While the SI-DRIVE Critical Literature Review (Howaldt et al. 2014) provided a general depiction of how social innovation resonates within the wider frameworks of existing innovation theory and research, the concepts and perceptions of social change and of societal and policy development, the purpose of the Comparative Analysis is to check the theoretical framework against the first empirical dataset of SI-DRIVE (empirical phase 1).
This first Comparative Analysis investigates empirical data based on more than 1.000 cases in seven major policy areas all over the world, supplemented by policy field related state of the art reports, a regional trend study including the major world regions (Australia/New Zealand, Western and South-East Asia, North and South Africa, North and South America, Russia) and first policy and foresight workshops. SI-DRIVE aiming at a comprehensive and systematic analysis is focusing on the main societal challenges reflected by different policy fields and combining qualitative research (reviewing and reporting social innovation relevant theories and state-of-the art) with a first quantitative mapping of the whole world of Social Innovation.
Against this background and as an explorative inventory of an almost unknown area the Comparative Analysis is providing an overview of various types of social innovations in the seven policy areas (education, employment, environment and climate change, energy supply, transport and mobility, health and social care, and poverty reduction and sustainable development). The report is delivering new intelligence on the diversity of social innovation approaches in different parts of the world used by practitioners, researchers and policy makers, reflecting the diversity, broadness and usability of Social Innovation, proving the variety of actors and their interaction and exploring the systemic character and concept of Social Innovation.
The conducted mapping demonstrates the need for social innovation to overcome the (policy field related) societal challenges and social demands and the broad range of practice fields covered by the initiatives. In every policy field we find an increasing number of social innovation initiatives addressing a high diversity of social needs and societal challenges, not limited to one but often work across several policy fields. Social innovation has become a ubiquitous concept.
The main results at a glance:
- Social needs and societal challenges are the focus, start, motivation, trigger and driver
- Variety of forms and concepts and high dynamics appear
- Manifold actors and cross sector collaborations are the emerging backbone
- Empowerment and user involvement are a core element
- Complexity of the innovation processes needs different modes of governance
- Emerging ecosystems in front
- Different levels of intervention are necessary
- Practice Field approach helps to combine social innovations
- Resources and barriers are manifold
- Framework conditions and enabling factors still to be developed
- Social Innovation Initiatives – driven by problems and depending on individuals!
The results of the global mapping reveal the importance of Social Innovation addressing social, economic, political and environmental challenges of the 21st century on a global scale.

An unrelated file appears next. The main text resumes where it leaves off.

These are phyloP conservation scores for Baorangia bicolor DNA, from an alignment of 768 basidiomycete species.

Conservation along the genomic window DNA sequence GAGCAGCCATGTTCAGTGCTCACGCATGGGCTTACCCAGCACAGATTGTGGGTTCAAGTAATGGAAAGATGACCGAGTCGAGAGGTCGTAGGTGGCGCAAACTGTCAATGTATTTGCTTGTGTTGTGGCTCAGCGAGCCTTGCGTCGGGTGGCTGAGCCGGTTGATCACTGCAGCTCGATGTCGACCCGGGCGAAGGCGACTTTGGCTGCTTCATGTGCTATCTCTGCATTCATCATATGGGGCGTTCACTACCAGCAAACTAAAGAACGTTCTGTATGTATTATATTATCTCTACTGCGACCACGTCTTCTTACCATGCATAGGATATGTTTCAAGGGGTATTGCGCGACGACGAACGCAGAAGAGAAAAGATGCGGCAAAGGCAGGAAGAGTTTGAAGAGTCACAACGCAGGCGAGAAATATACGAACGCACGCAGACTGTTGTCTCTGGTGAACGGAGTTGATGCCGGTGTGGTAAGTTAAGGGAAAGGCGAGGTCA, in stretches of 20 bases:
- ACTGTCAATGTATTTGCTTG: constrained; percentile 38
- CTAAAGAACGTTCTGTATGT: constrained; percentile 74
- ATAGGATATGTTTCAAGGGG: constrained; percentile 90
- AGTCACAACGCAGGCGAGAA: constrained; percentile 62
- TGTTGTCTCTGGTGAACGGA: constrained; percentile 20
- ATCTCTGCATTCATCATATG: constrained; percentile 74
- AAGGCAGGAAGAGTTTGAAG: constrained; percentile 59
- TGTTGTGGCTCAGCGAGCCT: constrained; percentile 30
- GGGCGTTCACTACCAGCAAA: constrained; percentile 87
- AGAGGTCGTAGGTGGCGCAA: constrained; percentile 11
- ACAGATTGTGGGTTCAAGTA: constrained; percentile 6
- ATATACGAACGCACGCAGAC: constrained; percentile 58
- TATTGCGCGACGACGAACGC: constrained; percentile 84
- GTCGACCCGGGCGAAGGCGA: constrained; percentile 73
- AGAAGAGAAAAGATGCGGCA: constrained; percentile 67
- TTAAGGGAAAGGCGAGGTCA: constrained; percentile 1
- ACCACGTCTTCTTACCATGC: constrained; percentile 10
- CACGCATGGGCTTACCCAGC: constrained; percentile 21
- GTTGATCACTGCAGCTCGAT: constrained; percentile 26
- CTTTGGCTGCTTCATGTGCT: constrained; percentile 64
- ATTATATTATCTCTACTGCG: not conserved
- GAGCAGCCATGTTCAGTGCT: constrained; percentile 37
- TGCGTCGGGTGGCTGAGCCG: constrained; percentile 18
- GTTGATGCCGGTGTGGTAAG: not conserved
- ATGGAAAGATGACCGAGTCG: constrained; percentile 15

At the same time there is an increased awareness of the size of the challenges modern societies are facing and the complexity of innovation processes. Like technological innovations successful social innovations are based on a lot of presuppositions and require appropriate infrastructures and resources. Moreover, social innovations are requiring specific conditions because they aim at activating, fostering, and utilizing the innovation potential of the whole society. Therefore, new ways of developing and diffusing social innovations are necessary (e.g. design thinking, innovation labs etc.) as well as additional far reaching resources, to unlock the potential of social innovation in society and to enable participation of the relevant actors and civil society.
This is not only a matter of appropriate funding but also of new participation and collaboration structures, co-creation and user involvement, empowerment and human resources development. Attention has to be paid to the invention and its development as well as its diffusion and imitation. From this innovation process and development perspective resources, capabilities and constraints, drivers and barriers are not only relevant for the invention and implementation but also for scaling and diffusion of successful innovations.
The mapping demonstrates that social innovation processes and the underlying resources, capabilities and constraints are also very much related to the actors of the different sectors of the social innovation ecosystem. This includes a new role of public policy and government for creating suitable framework and support structures, the integration of resources of the economy and civil society as well as supporting measures by science and universities (e.g. education for social innovation performance, know-how transfer).
Even though a broad spectrum of social innovations is present in the policy fields all Policy Field Reports, in addition, notify an unclear understanding of the concept of Social Innovation, report on social innovations in their policy fields even if they are not called social innovations and call for further social innovations to respond to the societal challenges the world is facing.
So one of the most important insights of the mapping is that given the strong need for Social Innovation highlighted by the various policy field experts, and, bearing in mind the drivers but in particular also the barriers for social innovation a social innovation friendly environment still has to be developed in Europe as well as globally.